When charging for the first time after long term storage, the deactivation of reactants may lead to increased battery voltage, and decreased battery capacity. Restore such batteries to orginal performance by repeating several cycles of charging and discharging.

When storing batteries for more than one year, charge at least once a year to prevent leakage and deterioration of performancedue to self-discharging.

Nickel Cadmium

Linden: Handbook of Batteries and Fuel Cells

The sealed nickel-cadmium cell can be stored in the charged or discharged state without damage. It can be restored for service by recharging (one or two charge/discharge cycles). [Ed. note: or three charge/discharge cycles].

Panasonic NiCad Battery Storage

Store NiCad batteries in a dry location with low humidity, no corrosive gasses, and at temperature range of -20C to +45C. Storing batteries where humidity is extremely high, or where temperatures fall below -20C or above +45C

Because long term storage can accelerate battery self-discharge, and lead to the deactivation of reactants, locations where the temperature ranges between +10C and +30C are suitable for long term storage.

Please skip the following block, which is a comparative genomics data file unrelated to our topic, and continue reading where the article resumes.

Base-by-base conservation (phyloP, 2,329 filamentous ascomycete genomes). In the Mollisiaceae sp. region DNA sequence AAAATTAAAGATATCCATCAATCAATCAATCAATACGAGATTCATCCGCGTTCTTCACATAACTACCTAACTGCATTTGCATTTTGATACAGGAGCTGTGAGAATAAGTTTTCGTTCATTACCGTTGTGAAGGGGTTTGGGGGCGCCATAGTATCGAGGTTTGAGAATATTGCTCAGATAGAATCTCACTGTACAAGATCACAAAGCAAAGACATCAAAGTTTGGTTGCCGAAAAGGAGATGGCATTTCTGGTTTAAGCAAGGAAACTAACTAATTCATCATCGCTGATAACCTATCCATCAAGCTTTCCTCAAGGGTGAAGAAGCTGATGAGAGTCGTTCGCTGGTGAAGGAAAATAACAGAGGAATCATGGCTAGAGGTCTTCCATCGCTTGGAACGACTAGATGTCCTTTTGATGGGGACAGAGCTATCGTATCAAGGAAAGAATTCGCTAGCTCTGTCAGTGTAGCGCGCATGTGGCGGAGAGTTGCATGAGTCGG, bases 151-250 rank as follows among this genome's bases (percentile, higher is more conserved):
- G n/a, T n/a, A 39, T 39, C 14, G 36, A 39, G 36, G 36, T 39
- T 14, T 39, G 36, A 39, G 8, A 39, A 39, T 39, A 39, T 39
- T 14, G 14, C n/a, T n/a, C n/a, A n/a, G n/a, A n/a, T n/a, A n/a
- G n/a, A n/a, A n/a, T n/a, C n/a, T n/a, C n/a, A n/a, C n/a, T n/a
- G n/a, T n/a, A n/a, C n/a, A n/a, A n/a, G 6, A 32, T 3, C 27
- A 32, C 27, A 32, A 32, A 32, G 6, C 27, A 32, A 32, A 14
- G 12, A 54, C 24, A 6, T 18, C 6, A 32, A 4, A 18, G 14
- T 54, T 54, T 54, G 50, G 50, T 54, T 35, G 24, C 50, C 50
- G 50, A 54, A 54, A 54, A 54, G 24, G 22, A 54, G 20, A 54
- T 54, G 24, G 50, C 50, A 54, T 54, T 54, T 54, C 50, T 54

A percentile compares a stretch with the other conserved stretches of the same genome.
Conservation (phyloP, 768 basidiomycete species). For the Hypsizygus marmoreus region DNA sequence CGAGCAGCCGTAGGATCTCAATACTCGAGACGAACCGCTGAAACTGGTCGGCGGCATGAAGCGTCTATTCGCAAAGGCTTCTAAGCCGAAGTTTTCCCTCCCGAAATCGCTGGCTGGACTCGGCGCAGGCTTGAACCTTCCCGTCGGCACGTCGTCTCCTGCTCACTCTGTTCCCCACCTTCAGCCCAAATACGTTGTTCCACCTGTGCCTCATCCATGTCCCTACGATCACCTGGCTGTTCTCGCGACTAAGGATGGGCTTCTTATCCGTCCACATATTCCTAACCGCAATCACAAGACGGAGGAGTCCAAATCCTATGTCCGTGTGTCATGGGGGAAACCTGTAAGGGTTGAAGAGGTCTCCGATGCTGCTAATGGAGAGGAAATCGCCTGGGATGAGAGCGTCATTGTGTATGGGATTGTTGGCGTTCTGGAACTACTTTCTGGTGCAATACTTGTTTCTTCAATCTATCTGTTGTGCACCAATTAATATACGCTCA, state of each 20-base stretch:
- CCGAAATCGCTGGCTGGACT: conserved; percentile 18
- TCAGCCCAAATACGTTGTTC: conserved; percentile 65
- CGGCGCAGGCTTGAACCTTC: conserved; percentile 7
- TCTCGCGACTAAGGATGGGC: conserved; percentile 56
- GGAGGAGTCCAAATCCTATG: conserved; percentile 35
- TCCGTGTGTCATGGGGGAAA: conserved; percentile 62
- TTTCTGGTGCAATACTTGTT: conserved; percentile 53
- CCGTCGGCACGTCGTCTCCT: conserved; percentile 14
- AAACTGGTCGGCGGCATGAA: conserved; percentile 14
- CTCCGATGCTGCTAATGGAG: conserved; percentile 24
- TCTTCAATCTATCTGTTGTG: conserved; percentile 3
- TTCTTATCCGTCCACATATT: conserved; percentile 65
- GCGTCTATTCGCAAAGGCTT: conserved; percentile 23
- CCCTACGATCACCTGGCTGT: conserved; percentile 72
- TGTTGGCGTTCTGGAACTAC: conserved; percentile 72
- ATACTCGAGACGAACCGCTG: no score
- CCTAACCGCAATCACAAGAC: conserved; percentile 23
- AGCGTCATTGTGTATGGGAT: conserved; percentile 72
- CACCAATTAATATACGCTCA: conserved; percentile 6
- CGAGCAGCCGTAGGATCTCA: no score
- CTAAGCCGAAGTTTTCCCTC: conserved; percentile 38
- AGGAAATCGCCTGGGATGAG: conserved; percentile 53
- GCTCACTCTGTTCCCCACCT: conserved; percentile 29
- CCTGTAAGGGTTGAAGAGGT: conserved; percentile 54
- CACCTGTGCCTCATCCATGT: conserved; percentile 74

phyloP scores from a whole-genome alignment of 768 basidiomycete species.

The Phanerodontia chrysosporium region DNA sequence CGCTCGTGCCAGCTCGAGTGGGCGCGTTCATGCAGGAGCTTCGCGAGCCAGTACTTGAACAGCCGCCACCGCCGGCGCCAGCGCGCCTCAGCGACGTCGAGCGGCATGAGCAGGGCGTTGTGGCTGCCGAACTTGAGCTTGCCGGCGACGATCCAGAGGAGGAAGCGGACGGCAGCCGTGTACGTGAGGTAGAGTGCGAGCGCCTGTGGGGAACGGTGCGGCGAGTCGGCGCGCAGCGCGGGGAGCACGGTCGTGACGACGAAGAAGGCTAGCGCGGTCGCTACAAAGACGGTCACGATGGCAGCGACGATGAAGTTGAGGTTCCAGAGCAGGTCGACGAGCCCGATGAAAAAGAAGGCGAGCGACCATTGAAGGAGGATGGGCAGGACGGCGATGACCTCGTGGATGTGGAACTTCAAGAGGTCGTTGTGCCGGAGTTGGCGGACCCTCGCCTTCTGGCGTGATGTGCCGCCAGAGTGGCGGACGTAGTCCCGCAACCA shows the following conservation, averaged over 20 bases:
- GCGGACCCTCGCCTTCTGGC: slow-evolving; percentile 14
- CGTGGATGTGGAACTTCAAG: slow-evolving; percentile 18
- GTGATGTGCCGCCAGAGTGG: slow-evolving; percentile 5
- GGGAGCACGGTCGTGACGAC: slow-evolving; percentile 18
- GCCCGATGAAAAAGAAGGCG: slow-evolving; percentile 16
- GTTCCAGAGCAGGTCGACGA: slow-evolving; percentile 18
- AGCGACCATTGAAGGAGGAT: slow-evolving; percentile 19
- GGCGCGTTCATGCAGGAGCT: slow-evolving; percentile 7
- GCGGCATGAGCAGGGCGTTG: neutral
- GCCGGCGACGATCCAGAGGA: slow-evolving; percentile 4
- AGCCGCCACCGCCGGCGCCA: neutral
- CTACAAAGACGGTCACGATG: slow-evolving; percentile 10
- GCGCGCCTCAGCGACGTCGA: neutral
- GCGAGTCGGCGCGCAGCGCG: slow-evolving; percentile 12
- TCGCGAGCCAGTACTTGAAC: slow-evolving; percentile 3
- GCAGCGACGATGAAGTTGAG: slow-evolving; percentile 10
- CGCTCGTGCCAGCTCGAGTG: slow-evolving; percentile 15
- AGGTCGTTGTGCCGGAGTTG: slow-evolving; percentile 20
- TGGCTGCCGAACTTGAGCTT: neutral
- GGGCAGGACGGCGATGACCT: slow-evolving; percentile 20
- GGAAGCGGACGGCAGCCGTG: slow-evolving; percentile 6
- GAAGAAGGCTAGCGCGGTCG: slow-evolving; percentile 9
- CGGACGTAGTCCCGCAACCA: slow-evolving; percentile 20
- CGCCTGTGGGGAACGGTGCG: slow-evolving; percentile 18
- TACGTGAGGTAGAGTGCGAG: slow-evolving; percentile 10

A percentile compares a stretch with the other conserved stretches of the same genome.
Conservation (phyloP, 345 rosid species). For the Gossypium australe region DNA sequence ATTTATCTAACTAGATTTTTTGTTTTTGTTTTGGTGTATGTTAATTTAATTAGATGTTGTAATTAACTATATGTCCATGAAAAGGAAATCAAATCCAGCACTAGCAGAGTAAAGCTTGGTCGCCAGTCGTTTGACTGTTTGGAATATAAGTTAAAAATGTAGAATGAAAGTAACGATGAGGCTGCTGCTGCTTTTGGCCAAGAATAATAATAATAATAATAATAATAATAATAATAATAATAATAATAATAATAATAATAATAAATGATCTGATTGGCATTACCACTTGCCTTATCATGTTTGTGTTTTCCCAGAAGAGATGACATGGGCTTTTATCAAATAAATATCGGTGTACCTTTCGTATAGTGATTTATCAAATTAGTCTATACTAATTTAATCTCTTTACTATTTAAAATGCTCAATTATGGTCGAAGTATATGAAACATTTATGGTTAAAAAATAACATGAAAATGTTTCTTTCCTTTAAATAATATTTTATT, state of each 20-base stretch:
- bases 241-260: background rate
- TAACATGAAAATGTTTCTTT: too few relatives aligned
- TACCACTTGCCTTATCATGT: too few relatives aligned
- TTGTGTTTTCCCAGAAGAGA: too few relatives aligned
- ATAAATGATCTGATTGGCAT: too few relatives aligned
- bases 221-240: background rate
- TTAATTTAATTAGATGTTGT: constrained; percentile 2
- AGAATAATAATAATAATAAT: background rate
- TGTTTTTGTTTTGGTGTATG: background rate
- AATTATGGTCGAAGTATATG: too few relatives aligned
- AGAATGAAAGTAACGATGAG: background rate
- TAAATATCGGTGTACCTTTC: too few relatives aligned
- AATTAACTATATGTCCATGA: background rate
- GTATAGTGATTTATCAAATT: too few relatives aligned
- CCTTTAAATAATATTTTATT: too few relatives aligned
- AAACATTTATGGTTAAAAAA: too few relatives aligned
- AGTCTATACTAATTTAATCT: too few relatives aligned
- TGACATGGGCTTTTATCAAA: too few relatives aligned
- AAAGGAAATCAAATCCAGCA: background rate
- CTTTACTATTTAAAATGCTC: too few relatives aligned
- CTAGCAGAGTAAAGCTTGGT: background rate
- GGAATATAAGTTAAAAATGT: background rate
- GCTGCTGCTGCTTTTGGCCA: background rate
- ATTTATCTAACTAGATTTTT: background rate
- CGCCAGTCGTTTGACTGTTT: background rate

When storing batteries for more than one year, charge at least once a year to prevent leakage and deterioration of performancedue to self-discharging. When using a rapid voltage detection charger carry out charge and discharge at least once ever 6 months.
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Timo2

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Re: NiCad Storage
« Reply #6 on: August 20, 2011, 09:56:05 AM »

Hi All

    Lots more Battery and Power Pack info at


        http://batteryuniversity.com/learn/article/how_to_store_batteries



     Timo2      :-))
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wullie/mk2

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Re: NiCad Storage
« Reply #7 on: August 21, 2011, 06:51:12 PM »

Thanks Timo2, that was a very comprehensive answer.